Black History Month Spotlight: Dr. Lucy Tsado


In honor of Black History Month, Lamar University will celebrate with a series of events organized and sponsored by a variety of organizations, departments, clubs and student organizations that highlight and pay tribute to the achievements of African Americans and important events that contributed to U.S. history.

In addition to university events, LU also chose to celebrate Black excellence by spotlighting several Black LU students, faculty and staff and the many reasons why they feel this month is important and more

This Black History Month, Dr. Lucy Tsado, assistant professor of criminal justice, shares what she's most proud of as a Black individual in her career field.

First/last name: Lucy Tsado
Current Title: Assistant Professor
Department: Sociology, Social Work and Criminal Justice
Why does it feel important to celebrate Black History Month?
Celebrating Black History Month helps us remember what history has taught us. It helps us embrace diversity. It helps us understand the sacrifices that those who went before us made to get us where we are now.
What motivates you to be successful?
Success means different things to different people. But for me, knowing that there are others who I can help and motivate is the main motivation for success. First, it was to make my family proud. Then, as I started to teach, I realized that others looked up to me. I therefore wanted to be successful so others could see me and know it’s a possibility for them as well.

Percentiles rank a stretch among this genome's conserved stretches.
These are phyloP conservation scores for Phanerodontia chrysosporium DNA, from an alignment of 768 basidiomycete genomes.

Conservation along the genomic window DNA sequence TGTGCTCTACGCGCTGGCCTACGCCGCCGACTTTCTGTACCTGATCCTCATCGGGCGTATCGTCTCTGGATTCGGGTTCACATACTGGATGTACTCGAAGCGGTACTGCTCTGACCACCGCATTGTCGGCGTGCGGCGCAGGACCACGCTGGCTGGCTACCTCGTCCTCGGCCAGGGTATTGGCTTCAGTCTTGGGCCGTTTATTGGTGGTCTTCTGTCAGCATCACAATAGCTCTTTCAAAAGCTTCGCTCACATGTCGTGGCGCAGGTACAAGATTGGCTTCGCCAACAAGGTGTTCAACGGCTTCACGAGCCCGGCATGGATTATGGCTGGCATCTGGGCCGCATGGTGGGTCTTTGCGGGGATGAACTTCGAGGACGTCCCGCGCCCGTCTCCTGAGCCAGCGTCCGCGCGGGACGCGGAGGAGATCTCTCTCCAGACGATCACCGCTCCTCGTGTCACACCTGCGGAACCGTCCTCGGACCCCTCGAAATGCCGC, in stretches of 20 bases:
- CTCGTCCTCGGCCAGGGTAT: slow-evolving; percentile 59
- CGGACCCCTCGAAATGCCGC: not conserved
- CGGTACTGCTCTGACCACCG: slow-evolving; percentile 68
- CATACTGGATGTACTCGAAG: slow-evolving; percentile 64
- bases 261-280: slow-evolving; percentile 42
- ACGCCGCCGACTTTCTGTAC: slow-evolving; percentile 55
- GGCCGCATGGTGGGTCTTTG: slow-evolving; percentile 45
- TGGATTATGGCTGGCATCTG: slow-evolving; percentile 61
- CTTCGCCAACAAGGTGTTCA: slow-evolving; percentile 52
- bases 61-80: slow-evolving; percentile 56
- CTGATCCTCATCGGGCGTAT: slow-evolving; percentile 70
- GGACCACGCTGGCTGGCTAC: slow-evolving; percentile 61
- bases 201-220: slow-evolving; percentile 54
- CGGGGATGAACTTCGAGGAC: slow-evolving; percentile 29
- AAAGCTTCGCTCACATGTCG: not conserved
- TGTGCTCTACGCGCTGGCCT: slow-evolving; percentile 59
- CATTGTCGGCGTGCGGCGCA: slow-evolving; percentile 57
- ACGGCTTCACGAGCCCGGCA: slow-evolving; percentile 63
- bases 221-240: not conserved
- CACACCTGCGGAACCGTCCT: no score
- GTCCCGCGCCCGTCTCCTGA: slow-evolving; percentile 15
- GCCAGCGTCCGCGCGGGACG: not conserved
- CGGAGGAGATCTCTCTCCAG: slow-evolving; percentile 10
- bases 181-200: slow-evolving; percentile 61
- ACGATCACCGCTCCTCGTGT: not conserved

How long have you worked in education and what are you most proud of as a Black individual in your career field?
I have been teaching for close to 10 years. What I am most proud of is knowing that I impacted a student beyond the classroom. I am especially humbled when a student comes back and tells me how they were inspired by me. I really don’t do much, I just try to show up and ensure that I do my best every day. 
However, specifically to the field, there are not many women and minorities in STEM and being able to guide and give advice to young women and minorities in the cybersecurity field is especially exciting. Therefore, I am humbled when people see me in the cybersecurity education field where I can impact others who are interested in the field.
How does Black history influence your professional or personal life?
I was truly encouraged when I saw other Black professionals who have been mentors to me, as well as those who have guided me throughout my career.  It humbles me to also remember and see what others did for freedom, that has paved the way for people like me. It has helped me to be more appreciative of opportunities to learn, to mentor and to do my best to pass it on.
What advice do you have for the generations of Black students coming after you?
There are exciting opportunities ahead of us, but we have to see it, believe it and plan to take advantage of those opportunities. Nothing just happens. You have to see it, believe in it, plan for it and take the necessary action to make it happen.

Did you learn anything new about history in the Black community this year? (this could be personal or broader in a historical sense).
Because I am originally from Nigeria, I learn more and more about the Black community in America every year and Black History Month has helped me, and others, learn so much more.